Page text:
To ride the subway during rush hour in New York City is to forgo any semblance of personal space. In the midst of the Coronavirus outbreak — with businesses and offices closed and social distancing in full swing — those fortunate enough to have the ability to work from home are also fortunate enough to bypass the dangers of a crowded train.
Essential workers and those who can’t afford to quarantine are braving the subway and risking their lives, potentially exposing themselves to the virus. And while there are fewer riders, there are also fewer trains to accommodate them. With ridership down, the MTA is running on reduced service.
Thinknum has started tracking MTA ($MTA) entrances and exits to monitor ridership as we descend in and out of this pandemic. On the above chart, the average number of subway card swipes continues to rise on weekdays, alternating between 43.5 million and 43.6 million.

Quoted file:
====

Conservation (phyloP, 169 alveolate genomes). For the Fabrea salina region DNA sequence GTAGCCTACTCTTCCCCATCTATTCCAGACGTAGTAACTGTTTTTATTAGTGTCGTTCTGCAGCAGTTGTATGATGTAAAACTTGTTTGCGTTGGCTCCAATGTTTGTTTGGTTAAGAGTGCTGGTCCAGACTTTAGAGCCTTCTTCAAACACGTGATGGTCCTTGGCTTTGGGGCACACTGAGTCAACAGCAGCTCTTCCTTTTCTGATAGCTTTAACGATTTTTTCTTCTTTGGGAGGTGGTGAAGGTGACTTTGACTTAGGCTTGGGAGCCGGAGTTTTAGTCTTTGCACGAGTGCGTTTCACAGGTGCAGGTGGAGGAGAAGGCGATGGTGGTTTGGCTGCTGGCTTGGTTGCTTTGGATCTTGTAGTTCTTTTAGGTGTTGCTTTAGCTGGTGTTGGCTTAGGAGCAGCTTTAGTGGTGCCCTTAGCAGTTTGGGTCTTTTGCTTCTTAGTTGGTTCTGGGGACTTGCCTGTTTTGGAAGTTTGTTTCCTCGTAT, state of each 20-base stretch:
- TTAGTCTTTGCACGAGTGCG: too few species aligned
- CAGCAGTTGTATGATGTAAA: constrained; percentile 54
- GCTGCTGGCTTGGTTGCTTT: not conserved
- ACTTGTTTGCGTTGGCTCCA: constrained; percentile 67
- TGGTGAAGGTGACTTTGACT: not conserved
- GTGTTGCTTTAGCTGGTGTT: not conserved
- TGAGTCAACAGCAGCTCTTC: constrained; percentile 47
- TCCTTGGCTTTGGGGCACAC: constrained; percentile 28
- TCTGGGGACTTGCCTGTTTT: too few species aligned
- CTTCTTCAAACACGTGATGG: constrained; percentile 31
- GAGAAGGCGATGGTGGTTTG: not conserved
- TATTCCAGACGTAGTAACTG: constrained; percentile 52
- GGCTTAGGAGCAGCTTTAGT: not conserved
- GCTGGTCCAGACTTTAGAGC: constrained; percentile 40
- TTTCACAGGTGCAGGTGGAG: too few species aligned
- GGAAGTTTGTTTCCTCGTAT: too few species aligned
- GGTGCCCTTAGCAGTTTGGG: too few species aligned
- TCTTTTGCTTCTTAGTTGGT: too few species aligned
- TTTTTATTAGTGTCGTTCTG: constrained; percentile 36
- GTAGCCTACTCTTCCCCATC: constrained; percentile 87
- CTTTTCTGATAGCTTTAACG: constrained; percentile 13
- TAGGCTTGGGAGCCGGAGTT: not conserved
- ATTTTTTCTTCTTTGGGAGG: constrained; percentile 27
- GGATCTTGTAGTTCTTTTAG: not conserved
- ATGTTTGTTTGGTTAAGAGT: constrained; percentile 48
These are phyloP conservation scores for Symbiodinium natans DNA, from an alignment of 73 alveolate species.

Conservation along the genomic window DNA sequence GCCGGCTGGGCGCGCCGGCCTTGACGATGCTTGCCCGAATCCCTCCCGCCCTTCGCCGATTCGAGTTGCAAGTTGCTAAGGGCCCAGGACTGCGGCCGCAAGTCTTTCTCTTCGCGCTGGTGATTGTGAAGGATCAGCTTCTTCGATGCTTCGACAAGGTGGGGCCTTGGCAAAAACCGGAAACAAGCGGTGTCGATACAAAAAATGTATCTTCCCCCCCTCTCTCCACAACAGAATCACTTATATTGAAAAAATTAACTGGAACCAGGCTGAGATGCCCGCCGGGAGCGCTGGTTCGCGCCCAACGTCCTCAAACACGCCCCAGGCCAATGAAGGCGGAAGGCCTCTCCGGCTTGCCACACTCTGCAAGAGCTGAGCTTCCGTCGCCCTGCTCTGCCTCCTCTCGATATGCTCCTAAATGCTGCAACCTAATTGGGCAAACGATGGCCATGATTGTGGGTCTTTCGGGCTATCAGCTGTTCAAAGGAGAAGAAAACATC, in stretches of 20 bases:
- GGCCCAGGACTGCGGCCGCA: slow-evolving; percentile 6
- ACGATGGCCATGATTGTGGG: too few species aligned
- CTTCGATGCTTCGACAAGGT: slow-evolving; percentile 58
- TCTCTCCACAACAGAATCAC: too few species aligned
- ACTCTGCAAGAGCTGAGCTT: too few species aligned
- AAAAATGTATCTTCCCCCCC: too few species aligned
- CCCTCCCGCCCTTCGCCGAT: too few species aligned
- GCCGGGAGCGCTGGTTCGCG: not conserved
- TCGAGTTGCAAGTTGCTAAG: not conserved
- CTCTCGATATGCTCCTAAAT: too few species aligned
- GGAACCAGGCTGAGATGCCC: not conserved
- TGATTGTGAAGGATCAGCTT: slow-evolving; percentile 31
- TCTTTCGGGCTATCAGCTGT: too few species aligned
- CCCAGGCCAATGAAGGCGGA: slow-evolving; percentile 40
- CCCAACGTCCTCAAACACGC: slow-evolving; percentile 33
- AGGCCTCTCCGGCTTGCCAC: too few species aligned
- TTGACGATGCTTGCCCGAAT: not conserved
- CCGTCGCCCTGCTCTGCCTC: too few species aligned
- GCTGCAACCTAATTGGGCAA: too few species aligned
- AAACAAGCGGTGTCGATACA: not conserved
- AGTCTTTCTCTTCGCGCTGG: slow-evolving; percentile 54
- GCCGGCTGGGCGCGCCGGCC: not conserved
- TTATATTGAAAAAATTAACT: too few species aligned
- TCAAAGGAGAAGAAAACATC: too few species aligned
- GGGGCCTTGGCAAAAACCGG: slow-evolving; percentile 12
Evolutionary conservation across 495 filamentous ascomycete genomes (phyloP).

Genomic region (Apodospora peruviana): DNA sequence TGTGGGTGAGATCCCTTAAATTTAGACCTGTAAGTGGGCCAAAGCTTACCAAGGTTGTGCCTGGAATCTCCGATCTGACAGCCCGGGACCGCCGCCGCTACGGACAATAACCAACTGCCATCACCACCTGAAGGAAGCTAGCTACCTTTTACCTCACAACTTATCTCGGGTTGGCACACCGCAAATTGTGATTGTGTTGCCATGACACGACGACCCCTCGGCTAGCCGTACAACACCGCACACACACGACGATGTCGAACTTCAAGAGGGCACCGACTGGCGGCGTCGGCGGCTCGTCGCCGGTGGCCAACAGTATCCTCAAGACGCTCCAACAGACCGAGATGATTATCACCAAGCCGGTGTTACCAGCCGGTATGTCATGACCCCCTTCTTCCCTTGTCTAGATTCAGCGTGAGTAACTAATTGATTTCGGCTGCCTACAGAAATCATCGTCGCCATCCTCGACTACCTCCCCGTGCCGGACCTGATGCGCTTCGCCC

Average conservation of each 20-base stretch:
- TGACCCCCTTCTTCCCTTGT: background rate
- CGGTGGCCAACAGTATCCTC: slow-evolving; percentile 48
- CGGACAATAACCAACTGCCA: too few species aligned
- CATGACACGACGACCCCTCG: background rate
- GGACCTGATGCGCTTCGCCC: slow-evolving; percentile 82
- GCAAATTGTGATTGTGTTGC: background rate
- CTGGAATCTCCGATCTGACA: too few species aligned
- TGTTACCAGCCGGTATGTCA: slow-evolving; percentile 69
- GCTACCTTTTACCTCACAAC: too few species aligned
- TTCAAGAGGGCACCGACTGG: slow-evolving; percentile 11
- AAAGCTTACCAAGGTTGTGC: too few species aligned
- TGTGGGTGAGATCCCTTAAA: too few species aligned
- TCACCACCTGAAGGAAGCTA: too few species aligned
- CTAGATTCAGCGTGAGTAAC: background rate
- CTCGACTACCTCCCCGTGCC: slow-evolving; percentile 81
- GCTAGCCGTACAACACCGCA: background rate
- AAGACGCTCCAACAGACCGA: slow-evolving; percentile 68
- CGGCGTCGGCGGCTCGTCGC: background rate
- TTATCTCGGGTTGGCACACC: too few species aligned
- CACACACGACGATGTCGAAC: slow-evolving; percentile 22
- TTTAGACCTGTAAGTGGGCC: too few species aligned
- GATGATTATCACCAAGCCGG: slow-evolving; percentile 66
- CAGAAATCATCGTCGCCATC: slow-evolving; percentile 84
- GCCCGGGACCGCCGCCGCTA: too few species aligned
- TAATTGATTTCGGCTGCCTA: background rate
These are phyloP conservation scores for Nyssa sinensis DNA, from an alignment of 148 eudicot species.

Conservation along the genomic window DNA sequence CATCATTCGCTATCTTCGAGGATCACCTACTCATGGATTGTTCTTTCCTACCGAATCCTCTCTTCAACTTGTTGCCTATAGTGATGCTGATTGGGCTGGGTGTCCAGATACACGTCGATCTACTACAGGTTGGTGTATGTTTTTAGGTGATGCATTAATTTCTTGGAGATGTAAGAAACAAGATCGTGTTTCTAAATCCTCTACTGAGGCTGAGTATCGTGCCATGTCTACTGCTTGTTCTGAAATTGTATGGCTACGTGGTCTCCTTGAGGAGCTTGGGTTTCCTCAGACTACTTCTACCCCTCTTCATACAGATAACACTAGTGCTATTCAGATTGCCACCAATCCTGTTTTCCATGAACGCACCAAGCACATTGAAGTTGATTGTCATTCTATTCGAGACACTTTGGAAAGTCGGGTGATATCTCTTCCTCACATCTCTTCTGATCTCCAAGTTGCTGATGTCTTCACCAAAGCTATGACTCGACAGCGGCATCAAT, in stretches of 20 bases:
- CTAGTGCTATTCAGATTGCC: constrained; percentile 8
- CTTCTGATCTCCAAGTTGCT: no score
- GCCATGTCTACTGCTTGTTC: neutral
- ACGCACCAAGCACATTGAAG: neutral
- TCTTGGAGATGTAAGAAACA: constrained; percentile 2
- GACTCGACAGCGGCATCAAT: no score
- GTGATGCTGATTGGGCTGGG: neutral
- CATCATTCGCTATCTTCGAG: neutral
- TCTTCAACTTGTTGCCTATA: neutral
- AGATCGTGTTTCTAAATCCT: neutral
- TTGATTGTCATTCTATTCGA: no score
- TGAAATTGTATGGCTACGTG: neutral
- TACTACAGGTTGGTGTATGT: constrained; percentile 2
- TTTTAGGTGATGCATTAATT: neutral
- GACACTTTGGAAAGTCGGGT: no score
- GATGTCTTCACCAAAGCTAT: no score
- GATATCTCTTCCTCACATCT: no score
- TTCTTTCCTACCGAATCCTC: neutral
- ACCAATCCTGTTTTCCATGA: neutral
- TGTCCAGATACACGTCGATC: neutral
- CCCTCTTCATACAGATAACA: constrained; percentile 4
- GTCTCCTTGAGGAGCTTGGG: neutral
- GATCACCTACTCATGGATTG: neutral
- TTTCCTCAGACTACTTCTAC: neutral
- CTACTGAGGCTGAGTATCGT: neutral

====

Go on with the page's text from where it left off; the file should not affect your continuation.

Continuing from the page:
“Subway ridership in Manhattan fell around 75 percent,” the New York Times reported yesterday. “While ridership in the Bronx, which has the highest poverty rate of any of the boroughs and the lowest median income at $38,000, dropped by around 55 percent.”
Mayor Bill de Blasio said the police will enforce social distancing on trains and force people off crowded subway cars. Of course, this only brings forth a new set of complications and blind spots.
About the Data:
Thinknum tracks companies using the information they post online - jobs, social and web traffic, product sales and app ratings - and creates data sets that measure factors like hiring, revenue and foot traffic. Data sets may not be fully comprehensive (they only account for what is available on the web), but they can be used to gauge performance factors like staffing and sales.